Taking a look at the overall credit card industry, credit cards in circulation hit a peak in 2007 at 710 million cards, according to a 2013 Nilson Report. Then the crash of 2008 hit, the Card Act went into play in 2009, and consumer spending changed. From the low point in 2010, the number of cards increased by roughly 50 million in 2011 and continues to climb today, when we have 520 million cards in circulation.From a financial perspective, credit card pretax ROA is roughly 3% and on an upward trend. ROA on credit card programs has traditionally ranged between 2% and 4% (Source: RK Hammer/Card Knowledge Factory). Credit card interchange has not been Durbin-damaged as of yet, and interchange is still high. In the United States, 10 issuers own 85.4% of the cards on the market (Source: The Nilson Report, February 2013).
Prior to 2008, Americans averaged 5.5 credit cards (Source: Consolidated Credit Counseling Services). After the shock to the system in 2008, we saw a change in consumer spending and more stringent approval requirements. Now the average consumer has an average of 3.5 credit cards, and in March 2013 credit card delinquencies of 60 days or more were at an all-time low of 1.6%, according to bankcreditnews.com.
Consumers today are looking for personalized service and greater simplicity in managing their finances. And while the market tells us there is opportunity to create a credit card program or even revamp a stale one, a credit card program is certainly not an autopilot venture. Certain key activities call for serious consideration before taking on the endeavor.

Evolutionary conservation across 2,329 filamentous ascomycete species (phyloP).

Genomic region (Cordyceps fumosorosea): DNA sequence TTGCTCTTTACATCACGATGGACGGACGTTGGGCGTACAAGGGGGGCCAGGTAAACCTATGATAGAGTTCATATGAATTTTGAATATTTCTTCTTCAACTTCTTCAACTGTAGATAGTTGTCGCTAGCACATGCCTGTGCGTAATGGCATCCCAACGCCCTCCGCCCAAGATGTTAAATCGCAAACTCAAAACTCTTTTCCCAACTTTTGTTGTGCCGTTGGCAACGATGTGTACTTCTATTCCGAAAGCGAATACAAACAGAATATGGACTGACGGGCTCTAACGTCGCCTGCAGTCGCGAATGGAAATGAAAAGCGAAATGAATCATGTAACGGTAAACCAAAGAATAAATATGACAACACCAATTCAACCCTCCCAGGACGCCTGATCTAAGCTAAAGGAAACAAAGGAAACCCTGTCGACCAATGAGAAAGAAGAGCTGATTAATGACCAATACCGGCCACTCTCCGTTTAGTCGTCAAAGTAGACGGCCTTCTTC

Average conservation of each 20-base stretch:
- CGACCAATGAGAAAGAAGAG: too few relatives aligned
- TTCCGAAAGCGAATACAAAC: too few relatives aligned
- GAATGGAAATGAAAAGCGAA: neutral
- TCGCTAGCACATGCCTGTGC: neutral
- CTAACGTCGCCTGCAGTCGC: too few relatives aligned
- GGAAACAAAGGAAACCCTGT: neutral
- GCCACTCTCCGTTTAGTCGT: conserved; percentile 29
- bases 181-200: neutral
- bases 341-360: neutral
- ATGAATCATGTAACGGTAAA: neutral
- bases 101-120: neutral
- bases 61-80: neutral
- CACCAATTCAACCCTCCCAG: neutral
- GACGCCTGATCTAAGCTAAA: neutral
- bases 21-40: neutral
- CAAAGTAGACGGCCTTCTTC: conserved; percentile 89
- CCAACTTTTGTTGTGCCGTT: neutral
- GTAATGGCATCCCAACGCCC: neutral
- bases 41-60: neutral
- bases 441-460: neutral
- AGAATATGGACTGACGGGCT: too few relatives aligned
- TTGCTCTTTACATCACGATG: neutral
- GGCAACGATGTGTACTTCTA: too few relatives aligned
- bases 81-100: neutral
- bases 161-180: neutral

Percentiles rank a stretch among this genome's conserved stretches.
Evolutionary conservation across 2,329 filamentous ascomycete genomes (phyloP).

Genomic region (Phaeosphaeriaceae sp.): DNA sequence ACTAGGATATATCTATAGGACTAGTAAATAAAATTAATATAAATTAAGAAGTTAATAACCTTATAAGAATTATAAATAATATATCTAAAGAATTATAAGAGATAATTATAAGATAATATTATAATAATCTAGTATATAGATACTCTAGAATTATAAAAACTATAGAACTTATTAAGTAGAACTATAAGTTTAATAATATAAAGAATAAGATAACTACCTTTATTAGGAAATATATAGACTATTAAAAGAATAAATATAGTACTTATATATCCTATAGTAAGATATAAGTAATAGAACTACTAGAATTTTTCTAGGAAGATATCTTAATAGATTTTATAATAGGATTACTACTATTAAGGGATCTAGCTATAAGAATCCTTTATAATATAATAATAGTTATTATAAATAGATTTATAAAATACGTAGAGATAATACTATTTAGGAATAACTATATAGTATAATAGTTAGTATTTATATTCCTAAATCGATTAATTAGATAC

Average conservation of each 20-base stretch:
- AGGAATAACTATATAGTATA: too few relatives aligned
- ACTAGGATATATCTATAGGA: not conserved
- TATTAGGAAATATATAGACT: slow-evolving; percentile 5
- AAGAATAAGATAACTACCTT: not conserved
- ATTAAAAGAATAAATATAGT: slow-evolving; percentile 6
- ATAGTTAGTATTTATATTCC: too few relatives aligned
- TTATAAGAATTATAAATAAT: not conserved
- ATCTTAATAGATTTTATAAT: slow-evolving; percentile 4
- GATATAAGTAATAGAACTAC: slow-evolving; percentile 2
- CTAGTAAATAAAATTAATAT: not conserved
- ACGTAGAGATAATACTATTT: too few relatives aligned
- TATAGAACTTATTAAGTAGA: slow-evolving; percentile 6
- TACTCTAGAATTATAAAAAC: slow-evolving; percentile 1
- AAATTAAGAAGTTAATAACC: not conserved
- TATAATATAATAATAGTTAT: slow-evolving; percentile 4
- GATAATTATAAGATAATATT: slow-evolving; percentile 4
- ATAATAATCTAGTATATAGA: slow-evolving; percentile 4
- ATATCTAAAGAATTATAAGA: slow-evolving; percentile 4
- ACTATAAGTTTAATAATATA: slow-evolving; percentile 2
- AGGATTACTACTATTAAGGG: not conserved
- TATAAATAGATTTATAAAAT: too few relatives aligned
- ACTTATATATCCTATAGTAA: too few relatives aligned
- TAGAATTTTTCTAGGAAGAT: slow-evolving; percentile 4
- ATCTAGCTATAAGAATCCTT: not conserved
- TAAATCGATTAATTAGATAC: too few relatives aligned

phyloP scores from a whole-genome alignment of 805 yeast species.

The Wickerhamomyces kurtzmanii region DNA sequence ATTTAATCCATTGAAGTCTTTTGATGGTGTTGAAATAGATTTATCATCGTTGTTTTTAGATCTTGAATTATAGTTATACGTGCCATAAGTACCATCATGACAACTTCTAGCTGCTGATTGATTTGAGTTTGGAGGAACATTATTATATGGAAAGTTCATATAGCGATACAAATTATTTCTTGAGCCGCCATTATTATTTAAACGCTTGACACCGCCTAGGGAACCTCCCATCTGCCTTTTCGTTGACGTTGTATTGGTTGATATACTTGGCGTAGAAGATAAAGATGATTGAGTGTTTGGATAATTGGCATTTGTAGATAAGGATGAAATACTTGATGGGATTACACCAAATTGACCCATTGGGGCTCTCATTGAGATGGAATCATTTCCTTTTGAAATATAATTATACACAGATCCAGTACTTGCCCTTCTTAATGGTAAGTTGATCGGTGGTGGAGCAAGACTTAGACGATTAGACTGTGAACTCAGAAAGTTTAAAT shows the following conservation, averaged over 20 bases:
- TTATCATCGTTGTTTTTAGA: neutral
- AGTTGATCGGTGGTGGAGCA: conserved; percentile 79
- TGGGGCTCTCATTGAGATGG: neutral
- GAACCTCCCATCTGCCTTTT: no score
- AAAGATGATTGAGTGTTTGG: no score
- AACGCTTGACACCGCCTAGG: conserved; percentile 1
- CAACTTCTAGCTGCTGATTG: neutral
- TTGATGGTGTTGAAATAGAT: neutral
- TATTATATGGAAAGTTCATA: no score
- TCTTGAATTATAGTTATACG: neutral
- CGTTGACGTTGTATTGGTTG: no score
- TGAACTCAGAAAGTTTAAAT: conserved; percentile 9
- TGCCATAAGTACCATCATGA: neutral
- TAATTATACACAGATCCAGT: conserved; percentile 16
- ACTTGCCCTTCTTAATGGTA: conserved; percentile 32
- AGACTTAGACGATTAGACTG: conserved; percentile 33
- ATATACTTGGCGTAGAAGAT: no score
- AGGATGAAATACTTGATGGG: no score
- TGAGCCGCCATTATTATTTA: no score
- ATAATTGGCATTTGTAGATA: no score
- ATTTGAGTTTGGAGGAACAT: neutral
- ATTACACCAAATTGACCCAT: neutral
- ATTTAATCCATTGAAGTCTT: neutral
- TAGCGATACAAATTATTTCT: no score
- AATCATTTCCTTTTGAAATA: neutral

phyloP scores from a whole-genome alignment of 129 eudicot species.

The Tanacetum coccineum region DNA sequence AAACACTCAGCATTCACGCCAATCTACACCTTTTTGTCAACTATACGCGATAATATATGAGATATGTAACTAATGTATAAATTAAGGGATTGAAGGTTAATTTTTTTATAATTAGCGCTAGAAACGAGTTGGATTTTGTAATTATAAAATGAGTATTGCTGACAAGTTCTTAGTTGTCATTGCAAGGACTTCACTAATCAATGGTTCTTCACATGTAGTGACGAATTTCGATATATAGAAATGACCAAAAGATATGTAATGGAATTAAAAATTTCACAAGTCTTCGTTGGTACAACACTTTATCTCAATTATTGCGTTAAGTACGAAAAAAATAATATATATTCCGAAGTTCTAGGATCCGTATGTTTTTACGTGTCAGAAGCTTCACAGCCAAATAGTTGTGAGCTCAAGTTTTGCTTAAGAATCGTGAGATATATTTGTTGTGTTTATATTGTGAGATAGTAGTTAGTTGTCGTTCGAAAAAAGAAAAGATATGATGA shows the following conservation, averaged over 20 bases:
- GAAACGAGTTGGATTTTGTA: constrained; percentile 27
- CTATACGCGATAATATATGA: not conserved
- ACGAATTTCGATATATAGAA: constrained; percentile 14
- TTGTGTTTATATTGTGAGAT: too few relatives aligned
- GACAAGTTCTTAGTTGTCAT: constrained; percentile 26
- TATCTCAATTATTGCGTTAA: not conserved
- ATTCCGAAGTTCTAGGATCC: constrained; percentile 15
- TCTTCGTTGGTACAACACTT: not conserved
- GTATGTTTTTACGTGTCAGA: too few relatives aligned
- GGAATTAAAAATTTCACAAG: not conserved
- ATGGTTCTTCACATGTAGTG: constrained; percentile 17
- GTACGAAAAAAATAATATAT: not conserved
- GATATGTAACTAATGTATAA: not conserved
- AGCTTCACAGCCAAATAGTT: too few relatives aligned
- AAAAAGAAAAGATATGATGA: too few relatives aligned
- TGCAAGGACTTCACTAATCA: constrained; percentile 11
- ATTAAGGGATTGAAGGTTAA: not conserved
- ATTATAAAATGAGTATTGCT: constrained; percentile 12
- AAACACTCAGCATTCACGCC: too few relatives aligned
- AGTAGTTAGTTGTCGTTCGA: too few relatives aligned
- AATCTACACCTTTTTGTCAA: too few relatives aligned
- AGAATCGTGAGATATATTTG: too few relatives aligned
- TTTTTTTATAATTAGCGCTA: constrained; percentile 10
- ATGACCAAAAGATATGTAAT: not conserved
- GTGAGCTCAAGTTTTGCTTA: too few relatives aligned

Keep it simple. The value proposition and different card types should be kept to a minimum and no more than a handful. The goal should not be to have a card for every type of cardholder out there but should instead be focused on what is important to the cardholders in the targeted market. Simple to explain and easy to understand cards are also an important element of a multi-channel sales strategy.
Fully integrate. Full integration of the card product has several key elements to get it right. In order to stand out in the crowd, all cardholder products have to be on one screen with a single, streamlined interface. Credit card information must be integrated with Internet banking; balance information and transaction history integration needs to have the look and feel that it belongs and flows perfectly. A single sign-on pass-through to a popup on a vendor site branded with the issuer institution’s logo is no longer going to cut it.
Market to existing customers. Target existing customers who live near branches, know the brand and want a credit card that comes with a built-in relationship. A differentiator for mid-size institutions is that customers can have a conversation with a real live human if they have questions about their card.
Create loyalty. Turning a standard “ho hum” rewards program into a conversation about the relationship is a great first step in a true loyalty program. Today, rewards programs based on usage habits of credit cards is the standard expectation. Instead of having to debate with customers over the value of a point, why not turn the conversation around and offer a loyalty rewards program? For example, offer a double and triple play – 100 points will be auto-deposited per month when the customer has credit and debit, and 300 points when the customer has credit, debit and savings. KeyBank and FORUM Credit Union are examples of true loyalty programs in action.